Diversifying your portfolio across stocks, bonds, and funds that will behave differently at various points in time can help reduce short-term volatility. It may also help to remember that putting up with day-to-day gyrations in your portfolio is likely to help stave off that biggest risk of all: not having enough money when it comes time to tap your portfolio. By doing that, you’re acknowledging that In the ideal world, your time horizon and your goal would determine how much volatility you'd tolerate.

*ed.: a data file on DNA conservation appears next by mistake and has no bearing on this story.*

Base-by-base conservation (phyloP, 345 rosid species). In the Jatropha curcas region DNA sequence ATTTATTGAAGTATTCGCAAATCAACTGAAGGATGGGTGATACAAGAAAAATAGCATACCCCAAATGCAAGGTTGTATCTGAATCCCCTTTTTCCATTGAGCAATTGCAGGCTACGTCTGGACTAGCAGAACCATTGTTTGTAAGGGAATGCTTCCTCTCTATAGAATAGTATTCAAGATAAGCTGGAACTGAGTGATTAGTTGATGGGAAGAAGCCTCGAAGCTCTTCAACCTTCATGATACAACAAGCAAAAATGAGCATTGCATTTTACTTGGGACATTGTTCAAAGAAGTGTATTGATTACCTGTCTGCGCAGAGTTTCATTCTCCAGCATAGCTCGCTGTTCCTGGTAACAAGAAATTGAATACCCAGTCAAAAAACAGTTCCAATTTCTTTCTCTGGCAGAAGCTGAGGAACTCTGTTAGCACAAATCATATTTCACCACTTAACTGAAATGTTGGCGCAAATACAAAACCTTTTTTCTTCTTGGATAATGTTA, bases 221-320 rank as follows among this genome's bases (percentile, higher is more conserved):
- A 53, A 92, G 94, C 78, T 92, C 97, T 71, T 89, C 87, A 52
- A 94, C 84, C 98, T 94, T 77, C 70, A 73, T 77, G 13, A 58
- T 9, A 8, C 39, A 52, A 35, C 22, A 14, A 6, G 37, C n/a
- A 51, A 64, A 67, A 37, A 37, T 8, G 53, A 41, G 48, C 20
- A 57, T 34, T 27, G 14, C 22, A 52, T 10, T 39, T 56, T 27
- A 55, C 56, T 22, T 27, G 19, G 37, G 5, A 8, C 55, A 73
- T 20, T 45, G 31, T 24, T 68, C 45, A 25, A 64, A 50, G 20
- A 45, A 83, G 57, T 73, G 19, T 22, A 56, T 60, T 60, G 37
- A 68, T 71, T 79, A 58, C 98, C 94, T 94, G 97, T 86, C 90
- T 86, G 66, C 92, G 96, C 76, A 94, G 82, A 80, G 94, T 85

You're not an emotionless robot who doesn't react to volatility, though. You're human. As such, consider how volatility may interfere with you meeting your goal. Then do whatever you can in your portfolio to thwart the factors that lead to volatility. In other words, limit your risk by diversifying across a variety of markets and companies.
Finally, answer these questions to develop your investment philosophy about volatility and risk.
• How much of a loss can you accept from your portfolio each year?
• How much of a loss can you accept over a five-year period?
• How much risk can you accept from your individual investments?
• How do you plan to diversify your various investment risks (market, company-specific, economic, and country)?
• What risk-related test will an investment have to pass before making it into your portfolio?